Why Have a Birdhouse in Your Garden
Now you know the steps in how to make a birdhouse, let us look at a few quick reasons why you should have one.
A birdhouse provides safety and shelter for nesting birds looking to raise chicks. Not only does it protect from predators but also from the weather. During the winter, this gives birds a resting stop so they can recover from the cold conditions.
By adding a birdhouse or two you’ll bring a variety of birds into your yard. Every morning you can watch them come and go, you could even put a camera inside to see their nest.
This is great if you want to watch the chicks hatch and grow. You’re a part of new life coming into the world and learning to navigate it. Your family gets a new appreciation and intimate understanding of thankfulness and life.
Some birds like to feast on pests that include:
- Cabbage maggots
- Potato beetles
If you’re an avid gardener or like to spend time outside, you’ll know how much of a pest these can be.
Your new bird neighbor can provide you with help in removing these pests from your yard. This is an eco-friendly method that’s good for your yard’s micro-ecosystem. It’ll also save money as you won’t need to buy harmful pesticides instead.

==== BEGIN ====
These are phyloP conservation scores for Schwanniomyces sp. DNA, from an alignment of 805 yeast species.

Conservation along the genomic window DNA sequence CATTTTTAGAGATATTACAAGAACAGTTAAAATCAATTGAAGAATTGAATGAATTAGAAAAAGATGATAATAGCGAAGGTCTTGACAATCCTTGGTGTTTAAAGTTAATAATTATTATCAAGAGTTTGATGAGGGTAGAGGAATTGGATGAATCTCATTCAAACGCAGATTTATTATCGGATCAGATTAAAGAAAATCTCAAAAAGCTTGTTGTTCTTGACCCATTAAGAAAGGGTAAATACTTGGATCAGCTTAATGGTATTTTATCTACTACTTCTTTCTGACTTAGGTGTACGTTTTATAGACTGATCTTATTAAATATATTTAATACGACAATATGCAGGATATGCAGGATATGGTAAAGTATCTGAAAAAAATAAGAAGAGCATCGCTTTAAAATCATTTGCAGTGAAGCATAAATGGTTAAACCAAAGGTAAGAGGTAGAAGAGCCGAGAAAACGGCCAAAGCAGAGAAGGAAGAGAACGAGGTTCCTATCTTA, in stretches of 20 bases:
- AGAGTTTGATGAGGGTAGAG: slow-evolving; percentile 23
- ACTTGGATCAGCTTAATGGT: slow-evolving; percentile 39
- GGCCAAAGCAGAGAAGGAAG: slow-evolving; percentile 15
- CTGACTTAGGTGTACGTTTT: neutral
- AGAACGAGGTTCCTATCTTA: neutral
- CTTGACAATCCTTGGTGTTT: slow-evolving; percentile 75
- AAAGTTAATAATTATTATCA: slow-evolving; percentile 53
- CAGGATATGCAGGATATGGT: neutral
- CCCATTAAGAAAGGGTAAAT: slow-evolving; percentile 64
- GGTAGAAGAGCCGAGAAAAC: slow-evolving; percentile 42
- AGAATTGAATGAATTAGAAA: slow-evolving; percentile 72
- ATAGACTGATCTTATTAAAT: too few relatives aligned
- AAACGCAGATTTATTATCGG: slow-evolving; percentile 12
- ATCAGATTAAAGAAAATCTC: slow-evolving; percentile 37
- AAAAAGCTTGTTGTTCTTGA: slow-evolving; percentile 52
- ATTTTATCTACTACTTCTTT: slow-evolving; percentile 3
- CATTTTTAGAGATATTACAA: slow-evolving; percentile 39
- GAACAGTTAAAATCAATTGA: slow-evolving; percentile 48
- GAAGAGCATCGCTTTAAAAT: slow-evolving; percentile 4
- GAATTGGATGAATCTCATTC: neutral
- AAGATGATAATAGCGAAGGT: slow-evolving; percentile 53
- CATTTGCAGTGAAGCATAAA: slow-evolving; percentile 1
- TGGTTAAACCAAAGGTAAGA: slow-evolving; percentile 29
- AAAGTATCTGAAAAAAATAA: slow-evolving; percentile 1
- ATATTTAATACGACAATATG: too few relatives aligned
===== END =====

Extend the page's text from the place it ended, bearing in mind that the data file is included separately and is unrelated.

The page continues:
Birds can also help control the weed population at its most critical stage when it’s seeding. This can help prevent widespread weeds across your yard.
Again, if you’re an avid gardener, this can help the productivity of your crops and flowerbeds. It will also save you time and energy as you will have fewer weeds to clear out yourself.
Fertilization of Your Plants
Bird poop provides a natural fertilizer for your plants. Birds hopping across your yard will also create a scratching of the soil. This helps loosen it up and make it more absorbent and looser.
In turn, this lets the nutrients combine and mix in the topsoil, making good bacteria. You need these bacteria to help maintain the right pH balance in your soil for healthy plant growth.
Some plants rely on birds and animals to spread their seeds so they can reproduce. When birds eat the seeds they will transport them in their body wherever they go.
As those seeds reach the end of the digestive system the seeds come out as the bird defecates. It lands in a pile of top natural fertilizer, able to bed into the ground and start to grow a whole new plant.
Wooden Birdhouse: The Perfect Project
So, there you have it! Now you know why a wooden birdhouse is a perfect project and how to build one. Not only are you providing a safe sanctuary for your local birds, but you could be doing your garden a huge favor.